Just heard that three homes in the Sandbridge area lost their roofs. Irene is still one hundred miles from us, but apparently she has sent her peeps ahead to set the tone. Wylie is sitting in the front window growling at the rain and wind. I think she is trying to intimidate Irene. The dog also will not go out to the bathroom. How do you make a dog understand the weather conditions are not going to get any better for a long time? And no, I’m NOT going to attempt to toilet train an 80 pound dog!

Eye of the storm has stalled…only hope that does not mean it’s picking up strength. Currently the rain is falling in shifting sheets and the wind is howling and dropping pinecones and small branches from the trees. Our street is not flooded yet, only the ditches have filled. The dog is now growling at a tree limb floating down the street ditch. I opened the door in an attempt to get a photo, but thought better of it. When I opened the door, I was met with an odd scent. Dirt Man told me it was a mix of bayberry and pine as the trees are clashing together.

So basically things here are a bit mild in comparison to what is to come…


God moves in a mysterious way, His wonders to perform. He plants his footsteps in the sea, and rides upon the storm. ~William Cowper

This afternoon (note I’m writing this on Thursday), I noticed the sun was blaring through the windows of the house. It was so bright, it was blinding as I attempted to walk outside. I actually had to shield my eyes. The wind was whipping the tree limbs back and forth. Suddenly, rain dropped like the Times Square ball, and it was over as quickly as the stroke of midnight. I couldn’t help but wonder if this was some weird post-earthquake/pre-hurricane weather.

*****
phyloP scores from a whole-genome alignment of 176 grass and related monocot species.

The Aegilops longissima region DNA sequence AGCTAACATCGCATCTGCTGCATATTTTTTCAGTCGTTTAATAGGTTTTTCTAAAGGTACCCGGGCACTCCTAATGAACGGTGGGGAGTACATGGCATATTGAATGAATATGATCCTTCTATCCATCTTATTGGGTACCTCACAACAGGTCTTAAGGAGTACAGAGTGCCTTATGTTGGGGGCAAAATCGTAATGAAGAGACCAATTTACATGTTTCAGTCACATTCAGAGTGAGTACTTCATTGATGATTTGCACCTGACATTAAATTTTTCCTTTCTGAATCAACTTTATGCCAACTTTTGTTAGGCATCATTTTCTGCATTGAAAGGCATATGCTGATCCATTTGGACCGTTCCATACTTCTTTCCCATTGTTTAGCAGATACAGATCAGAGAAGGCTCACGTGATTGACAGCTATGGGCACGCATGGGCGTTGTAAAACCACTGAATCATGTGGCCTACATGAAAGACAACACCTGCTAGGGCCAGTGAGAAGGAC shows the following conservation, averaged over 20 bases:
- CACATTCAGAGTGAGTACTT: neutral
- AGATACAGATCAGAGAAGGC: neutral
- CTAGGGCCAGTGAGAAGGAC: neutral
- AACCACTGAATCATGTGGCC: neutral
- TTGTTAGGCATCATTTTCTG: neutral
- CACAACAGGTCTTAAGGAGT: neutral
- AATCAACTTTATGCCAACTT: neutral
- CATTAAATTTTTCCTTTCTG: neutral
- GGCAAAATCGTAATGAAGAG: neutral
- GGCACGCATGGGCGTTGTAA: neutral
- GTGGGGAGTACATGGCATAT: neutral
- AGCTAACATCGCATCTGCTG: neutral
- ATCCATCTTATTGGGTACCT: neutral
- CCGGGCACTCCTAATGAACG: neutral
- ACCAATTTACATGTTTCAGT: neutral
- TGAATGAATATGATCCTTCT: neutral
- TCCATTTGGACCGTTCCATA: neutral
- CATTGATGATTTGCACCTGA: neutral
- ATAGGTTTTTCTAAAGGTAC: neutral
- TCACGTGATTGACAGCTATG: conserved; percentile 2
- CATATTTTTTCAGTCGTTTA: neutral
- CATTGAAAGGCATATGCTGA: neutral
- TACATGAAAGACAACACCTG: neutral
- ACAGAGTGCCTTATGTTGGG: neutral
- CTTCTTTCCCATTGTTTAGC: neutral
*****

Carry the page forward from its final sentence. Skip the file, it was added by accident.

Yes, just a few days ago Virginia was the recipient of an earthquake, quite uncommon for the east coast. All week our efforts had been focused on preparing for Hurricane Irene. Anyway, I was sitting on the sofa about ten of two in the afternoon. The house started shaking and a noise like a jet propeller swooshed through the house. I thought it was a Navy jet flying WAY too low (possibly headed for a crash landing!) or maybe something like a compressor in my house blowing up (though I did NOT hear an explosion). Needless, to say it scared the crap out of me. In no time, my mother called and asked if we’d just had an earthquake. I replied, “Well, if you just felt what I felt 225 miles away, it must have been one.” We were fortunate not to suffer any damages from the 5.8 earthquake.

We are now bracing for Hurricane Irene. We’ve been through several of them here at the beach. This is a big one headed right for us. From what I understand it is far stronger and larger than any I’ve experienced. I think it was probably 03 when Isabelle hit and it was only a category one by the time it reached us. Still, it was a mess, mostly tree and limb damages…and no electric for about four days in our neighborhood though many were out of power for weeks. The wind alone was incredibly frightening as limbs crashed all around us. Did I mention we have twelve HUGE trees in our yard? There’s a monstrous oak to the side of the house by the driveway and extremely tall pines surrounding us. Most of our neighbors also have lots of trees. Though we live at the beach, we are not Oceanside.

Most likely at the minimum damage, we will be out of power for awhile. If that’s the case, I obviously will not be on the internet. From the looks of the forecast, electricity will probably be the least of our concerns. For now, I’m signing off…

This is what faces my back door.

This is to the side of the house.

The Progression Of Language

My heart stood still until I heard that first cry, an utterance of life.